A third party driver was identified as the probable root cause of this system error. It is suggested you look for an update for the following driver: dtsoftbus01.sys (DAEMON Tools Virtual Bus Driver, DT Soft Ltd).
Google query: dtsoftbus01.sys DT Soft Ltd DRIVER_VERIFIER_IOMANAGER_VIOLATION

Uninstalled Daemon tools (I hope it got rid of the .sys driver also) and I hope that I found the culprit. This remains to be seen in the next hours
September 23, 2012 7:14:32 AM

wasn't daemon tools. This morning I've got the bsod again. I'm starting to suspect a faulty capacitor on either the mainboard or the videocard. Having bsod just on the first start would be explained in this case. The problem is that with these new age circuitry, I cannot detect using just my eyes if a capacitor is blown or not.
a b $ Windows 7
September 24, 2012 12:36:51 AM

it will be bubbled i bit on top or the side
September 27, 2012 4:30:37 AM

I still haven't found the problem... But I did found a workaround. I'm not shutting down my PC, but instead I'm putting it to sleep every time I want to turn it off, and I don't get BSOD when waking on. 4 days without BSOD.
a b $ Windows 7
September 27, 2012 1:35:40 PM

^^ Thats simply hiding the problem, and if it IS hardware, you will run into again.

Run memtest86 for a few passes, to make sure its not RAM related.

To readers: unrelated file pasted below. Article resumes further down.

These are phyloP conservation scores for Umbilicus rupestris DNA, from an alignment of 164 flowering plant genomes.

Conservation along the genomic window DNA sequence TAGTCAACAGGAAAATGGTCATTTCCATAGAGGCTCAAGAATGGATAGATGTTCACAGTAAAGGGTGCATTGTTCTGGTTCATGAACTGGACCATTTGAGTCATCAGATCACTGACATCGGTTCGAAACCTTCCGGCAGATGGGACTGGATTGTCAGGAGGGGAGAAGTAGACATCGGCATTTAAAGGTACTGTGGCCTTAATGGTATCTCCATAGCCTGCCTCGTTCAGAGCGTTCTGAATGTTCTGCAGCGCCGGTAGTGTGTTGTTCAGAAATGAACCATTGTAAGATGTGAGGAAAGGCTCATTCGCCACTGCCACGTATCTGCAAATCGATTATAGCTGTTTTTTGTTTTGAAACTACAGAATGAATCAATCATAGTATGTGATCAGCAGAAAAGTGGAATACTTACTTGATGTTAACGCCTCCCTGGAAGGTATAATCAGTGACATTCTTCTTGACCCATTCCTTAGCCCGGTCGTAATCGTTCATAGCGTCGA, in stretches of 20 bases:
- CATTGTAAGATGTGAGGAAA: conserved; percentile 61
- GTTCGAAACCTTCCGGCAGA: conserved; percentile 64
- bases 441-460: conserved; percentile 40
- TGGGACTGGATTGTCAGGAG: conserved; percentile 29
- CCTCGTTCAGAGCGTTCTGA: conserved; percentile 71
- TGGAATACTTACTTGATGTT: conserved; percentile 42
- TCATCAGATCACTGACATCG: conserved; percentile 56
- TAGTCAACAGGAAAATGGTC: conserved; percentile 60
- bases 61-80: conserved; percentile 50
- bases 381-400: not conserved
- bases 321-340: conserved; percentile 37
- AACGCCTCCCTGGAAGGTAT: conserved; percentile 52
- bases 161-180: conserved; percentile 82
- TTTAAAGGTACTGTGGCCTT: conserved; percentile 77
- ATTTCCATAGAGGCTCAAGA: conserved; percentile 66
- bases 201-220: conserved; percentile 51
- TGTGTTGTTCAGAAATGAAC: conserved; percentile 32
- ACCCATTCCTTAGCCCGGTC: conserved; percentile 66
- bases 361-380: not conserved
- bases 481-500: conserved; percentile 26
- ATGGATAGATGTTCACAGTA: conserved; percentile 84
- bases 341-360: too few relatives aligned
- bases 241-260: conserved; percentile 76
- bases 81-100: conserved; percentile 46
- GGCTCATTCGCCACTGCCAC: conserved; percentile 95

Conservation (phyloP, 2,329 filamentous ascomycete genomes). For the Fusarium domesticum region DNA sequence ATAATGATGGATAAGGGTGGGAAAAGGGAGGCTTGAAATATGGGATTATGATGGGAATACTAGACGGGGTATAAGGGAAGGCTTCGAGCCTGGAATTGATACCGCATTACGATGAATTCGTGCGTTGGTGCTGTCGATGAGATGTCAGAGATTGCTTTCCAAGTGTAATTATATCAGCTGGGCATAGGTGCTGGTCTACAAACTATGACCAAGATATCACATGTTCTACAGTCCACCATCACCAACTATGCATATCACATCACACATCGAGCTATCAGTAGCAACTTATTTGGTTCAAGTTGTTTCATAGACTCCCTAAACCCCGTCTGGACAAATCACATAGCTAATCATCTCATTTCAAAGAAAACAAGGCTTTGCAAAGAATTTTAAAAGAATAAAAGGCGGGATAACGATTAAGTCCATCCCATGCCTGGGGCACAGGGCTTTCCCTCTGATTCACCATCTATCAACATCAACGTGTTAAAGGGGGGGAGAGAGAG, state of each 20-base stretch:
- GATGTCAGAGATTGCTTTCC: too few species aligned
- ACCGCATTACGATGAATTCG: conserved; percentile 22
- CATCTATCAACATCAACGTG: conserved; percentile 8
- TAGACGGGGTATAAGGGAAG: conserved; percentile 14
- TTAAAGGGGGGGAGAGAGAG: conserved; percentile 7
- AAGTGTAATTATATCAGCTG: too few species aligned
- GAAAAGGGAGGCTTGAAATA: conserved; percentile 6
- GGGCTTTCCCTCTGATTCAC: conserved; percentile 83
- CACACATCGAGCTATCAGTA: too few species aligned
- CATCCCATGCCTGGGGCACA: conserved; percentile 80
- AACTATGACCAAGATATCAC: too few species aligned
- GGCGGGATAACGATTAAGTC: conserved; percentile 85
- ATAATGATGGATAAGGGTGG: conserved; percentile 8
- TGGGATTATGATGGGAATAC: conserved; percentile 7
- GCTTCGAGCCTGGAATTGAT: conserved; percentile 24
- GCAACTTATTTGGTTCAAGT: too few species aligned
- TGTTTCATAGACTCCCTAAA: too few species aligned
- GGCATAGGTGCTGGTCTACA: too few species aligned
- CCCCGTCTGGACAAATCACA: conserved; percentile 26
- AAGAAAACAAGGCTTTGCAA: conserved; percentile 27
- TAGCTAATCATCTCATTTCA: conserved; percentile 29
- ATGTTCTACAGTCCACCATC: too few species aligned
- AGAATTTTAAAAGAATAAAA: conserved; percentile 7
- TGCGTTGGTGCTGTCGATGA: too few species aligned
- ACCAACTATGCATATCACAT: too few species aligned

October 10, 2012 8:26:33 PM

it toked a while but yes, had run 6 passes and no errors detected.
October 26, 2012 2:37:07 PM

I've recently made an upgrade which it seems had solved my problem. Got myself a new 128GB SSD which I use strictly for the OS and installed apps. It's been 2 weeks now since the upgrade and not a single BSOD. So it get's down to this: Either the old HDD (now the storage hdd) has bad sectors or some other problem, or somewhere in the million updates that I allowed windows to install on the old HDD there was something rotten. I haven't got to use scout_03's suggestion because I never have the physical time for testing. However if a miracle happens and I'll get the time for testing I will.
a b $ Windows 7
October 26, 2012 8:35:40 PM

the short test should take around 2 minutes and it wiil give you some advice on the hdd health other then the smart test,that could be also a missing update as you write that was making the bsod.glad to read that everything work now